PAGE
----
It is important to note that I’m generally not known to be a person that lacks enthusiasm in my everyday life. Quite to the contrary— my obsessive nature means that if you were to compare my enthusiasm level to Homeland Security’s color-coded terror alert level, I’ll always come in as at least ‘elevated’ — if not higher. I’m like an al-Qaeda terror attack just waiting to happen.

But, there are times when my excitement hits an abnormally high level. Moments when my palms get sweaty and my heart actually races. And, with this royal wedding, that’s definitely happening right now. This is an extraordinary achievement, because usually I only hit this level of anticipation under these kinds of circumstances:

• I’m drinking my first pumpkin spice latte of the year.

• I unexpectedly see a photo of Henry Cavill online.

• I’m watching the Opening Ceremonies of the Olympic Games on TV.

• I get to write a joke about a dictator (preferably Vladimir Putin or Kim Jong Un).

As these scenarios are quite specific, this finger-tingling level of joy is fleeting and rare. But, this time, Harry and Meghan have delivered big time. They’ve dished me up a giant helping of YAAAAAAAY!

I’m totally committed to this event. I’m reading all the news articles about the wedding, following all The Royal Family’s social media accounts, and watching all the TV specials. It’s been great. While I had a similar attachment to Prince William’s wedding to Kate, Meghan’s Americanness makes this especially exciting. Plus, it’s fun to watch the priggish British press freak out about a bi-racial American divorcée marrying their beloved Harry. It makes me want to stand up and cheer. (If I could actually stand up, that is.)

All that said… intellectually, I am not a fan of the concept of a monarchy. I don’t like the notion that a person can be born into a position that, supposedly, makes them better than an entire nation full of people. It’s dumb. And archaic. It’s why America fought a revolution and why France invented the guillotine.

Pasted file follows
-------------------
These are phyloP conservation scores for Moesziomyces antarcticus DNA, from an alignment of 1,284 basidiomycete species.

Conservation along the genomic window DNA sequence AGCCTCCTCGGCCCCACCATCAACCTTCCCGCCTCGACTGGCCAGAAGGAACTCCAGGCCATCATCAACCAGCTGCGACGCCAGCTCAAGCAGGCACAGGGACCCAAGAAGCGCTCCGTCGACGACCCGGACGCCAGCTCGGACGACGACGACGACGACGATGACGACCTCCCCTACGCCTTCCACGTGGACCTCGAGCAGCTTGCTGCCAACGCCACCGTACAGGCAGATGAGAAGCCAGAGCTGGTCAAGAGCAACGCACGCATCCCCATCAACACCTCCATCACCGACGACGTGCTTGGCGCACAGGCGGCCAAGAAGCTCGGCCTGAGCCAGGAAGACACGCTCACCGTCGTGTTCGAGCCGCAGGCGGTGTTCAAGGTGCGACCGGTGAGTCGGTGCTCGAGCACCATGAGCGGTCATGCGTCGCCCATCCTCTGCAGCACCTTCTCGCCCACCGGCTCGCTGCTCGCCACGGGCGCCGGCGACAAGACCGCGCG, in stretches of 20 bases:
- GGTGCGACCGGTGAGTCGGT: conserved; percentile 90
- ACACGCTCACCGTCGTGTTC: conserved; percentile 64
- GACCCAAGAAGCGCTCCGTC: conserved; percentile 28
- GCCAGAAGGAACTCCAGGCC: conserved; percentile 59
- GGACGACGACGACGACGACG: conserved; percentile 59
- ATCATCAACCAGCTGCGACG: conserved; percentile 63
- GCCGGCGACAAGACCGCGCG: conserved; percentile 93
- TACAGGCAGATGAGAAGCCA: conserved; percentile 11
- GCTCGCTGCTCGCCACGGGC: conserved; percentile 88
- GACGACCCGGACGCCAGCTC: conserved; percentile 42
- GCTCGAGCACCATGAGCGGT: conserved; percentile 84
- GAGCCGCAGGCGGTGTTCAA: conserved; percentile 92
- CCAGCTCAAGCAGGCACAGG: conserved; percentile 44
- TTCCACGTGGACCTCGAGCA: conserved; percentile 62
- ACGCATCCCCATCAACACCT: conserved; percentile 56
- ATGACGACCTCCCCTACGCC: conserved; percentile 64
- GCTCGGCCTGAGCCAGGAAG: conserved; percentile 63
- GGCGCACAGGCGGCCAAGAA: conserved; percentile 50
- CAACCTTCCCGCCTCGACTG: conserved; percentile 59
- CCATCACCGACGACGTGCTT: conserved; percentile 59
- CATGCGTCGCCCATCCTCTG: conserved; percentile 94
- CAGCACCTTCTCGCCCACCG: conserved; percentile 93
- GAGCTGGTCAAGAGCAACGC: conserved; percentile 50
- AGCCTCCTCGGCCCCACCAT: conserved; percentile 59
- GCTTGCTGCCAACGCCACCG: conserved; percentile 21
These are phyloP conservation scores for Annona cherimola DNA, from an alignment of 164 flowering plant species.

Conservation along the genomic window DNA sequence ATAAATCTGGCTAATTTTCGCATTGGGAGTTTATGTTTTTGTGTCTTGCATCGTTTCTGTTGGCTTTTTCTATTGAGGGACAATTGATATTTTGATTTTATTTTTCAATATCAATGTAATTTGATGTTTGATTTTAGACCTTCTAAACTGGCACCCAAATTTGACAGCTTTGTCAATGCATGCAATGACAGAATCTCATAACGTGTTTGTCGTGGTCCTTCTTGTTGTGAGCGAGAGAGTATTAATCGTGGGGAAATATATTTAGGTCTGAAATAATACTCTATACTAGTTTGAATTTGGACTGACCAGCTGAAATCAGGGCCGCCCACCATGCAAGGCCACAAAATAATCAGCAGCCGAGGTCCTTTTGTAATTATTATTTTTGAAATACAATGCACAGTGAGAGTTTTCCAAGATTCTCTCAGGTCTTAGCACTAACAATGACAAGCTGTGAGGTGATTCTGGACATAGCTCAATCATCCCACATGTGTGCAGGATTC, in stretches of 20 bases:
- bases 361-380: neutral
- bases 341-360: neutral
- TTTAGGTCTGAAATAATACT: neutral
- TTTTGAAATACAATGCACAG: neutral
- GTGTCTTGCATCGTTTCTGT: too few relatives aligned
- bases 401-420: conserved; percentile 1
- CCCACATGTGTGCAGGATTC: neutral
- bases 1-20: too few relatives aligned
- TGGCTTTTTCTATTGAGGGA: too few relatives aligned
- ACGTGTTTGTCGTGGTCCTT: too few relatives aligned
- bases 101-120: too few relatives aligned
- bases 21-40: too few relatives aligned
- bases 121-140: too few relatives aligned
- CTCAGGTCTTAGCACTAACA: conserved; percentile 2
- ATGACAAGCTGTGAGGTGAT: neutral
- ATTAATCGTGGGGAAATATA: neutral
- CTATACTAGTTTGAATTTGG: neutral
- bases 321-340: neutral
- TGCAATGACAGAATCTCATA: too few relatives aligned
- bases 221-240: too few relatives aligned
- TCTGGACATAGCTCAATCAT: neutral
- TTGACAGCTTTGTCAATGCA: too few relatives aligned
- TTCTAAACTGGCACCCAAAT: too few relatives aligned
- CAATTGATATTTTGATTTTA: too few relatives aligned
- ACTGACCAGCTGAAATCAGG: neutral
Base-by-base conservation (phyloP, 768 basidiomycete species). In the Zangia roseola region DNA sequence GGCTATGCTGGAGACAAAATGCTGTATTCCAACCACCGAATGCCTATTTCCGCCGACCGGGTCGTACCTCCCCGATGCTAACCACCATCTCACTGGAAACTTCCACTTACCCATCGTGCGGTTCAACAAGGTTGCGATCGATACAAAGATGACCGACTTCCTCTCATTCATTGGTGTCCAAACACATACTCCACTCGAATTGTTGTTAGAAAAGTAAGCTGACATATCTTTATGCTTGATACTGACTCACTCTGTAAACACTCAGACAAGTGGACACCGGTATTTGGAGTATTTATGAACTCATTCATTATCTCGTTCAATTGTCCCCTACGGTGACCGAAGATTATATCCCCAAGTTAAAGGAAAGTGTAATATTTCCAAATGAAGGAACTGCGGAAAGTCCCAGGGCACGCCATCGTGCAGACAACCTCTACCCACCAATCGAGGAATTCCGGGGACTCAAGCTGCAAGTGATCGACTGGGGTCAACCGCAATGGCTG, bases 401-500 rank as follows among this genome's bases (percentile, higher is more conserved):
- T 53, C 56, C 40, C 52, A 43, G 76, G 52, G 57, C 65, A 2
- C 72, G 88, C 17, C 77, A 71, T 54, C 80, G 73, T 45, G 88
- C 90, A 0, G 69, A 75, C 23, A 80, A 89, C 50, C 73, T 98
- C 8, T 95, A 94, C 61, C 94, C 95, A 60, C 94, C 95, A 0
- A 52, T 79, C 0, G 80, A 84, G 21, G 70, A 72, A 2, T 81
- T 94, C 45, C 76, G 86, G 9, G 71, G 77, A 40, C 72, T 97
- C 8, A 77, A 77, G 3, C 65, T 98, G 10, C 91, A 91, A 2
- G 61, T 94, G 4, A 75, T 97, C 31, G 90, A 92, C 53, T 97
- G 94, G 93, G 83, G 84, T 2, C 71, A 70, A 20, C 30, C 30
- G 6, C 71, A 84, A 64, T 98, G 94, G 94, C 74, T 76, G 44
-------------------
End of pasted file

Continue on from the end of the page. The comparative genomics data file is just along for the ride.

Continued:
The monarchy shouldn’t exist in a modern world. It really, really shouldn’t.

But…

The fact that it does exist means that I’m going to soak up the ridiculous, messy spectacle that it is. Like a labrador retriever licking a spoon of peanut butter until it’s completely gone.

So, in the hours leading up to the royal wedding, I’ve got everything planned. Here are the pertinent details:

•   My DVR is set for 2am California Time. While I’m super stoked about the whole thing, I’m not deranged enough to wake up that early on a Saturday morning to watch it live. I’m obsessive, but not fucking stupid. Also, I have my DVR set to two different channels in case one network has a technical disaster. Imagine if, as Meghan is about to step out of the car in her dress, a fucking NBC antenna tower falls on top of a royal horse? Signal lost. Feed lost. I would be majorly pissed.

• I’ve got English Breakfast Tea. The jury is still out on if I will actually drink this on Saturday morning, though. I’m generally a coffee girl (as I’ve mentioned previously), but I might give it a go for the tradition of it all… plus, the tea bag has a pretty label.

Curried Egg Salad is on the menu. I’m making mini tea sandwiches to eat on Saturday morning, too. I’m doing curried egg salad, which is the most ridiculously British type of sandwich I could dream up. (I forgot to buy a cucumber at the store. #fail) It’s important to note that I’ve never eaten curried egg salad before. So, it might be total shit. This is highly possible because British food generally blows.

I will be doing none of these things while wearing a hat. I don’t care if hats are required at British royal weddings. I’m not wearing one. Frankly, I don’t need to wear something that will make my head look any bigger than it already is.

I’d best go… it’s time to rest up for the big day. Look out, Harry & Meghan, here I come!

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Mondays, Angry Drivers & Getting to #6

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Some Mondays can exist on their own cosmic plane. An alternate reality where weird stuff happens more frequently than other days of the week. It’s a day for hangovers, short tempers, and trying to get all the things done that you should have done over the weekend — if you hadn’t been rewatching the latest season of The Crown while still wearing your pajamas. By the way, Princess Margaret would have definitely approved of pajama-wearing after 2pm. Her sister, the Queen, however? Not so much.

Earlier this week, I had one of those Mondays. It was the day of my 6th injection of Spinraza and I went into it primed, pumped, and ready. But, the signs presented fairly early on that day that things were gonna be just a little bit weird— like a Kanye West interview.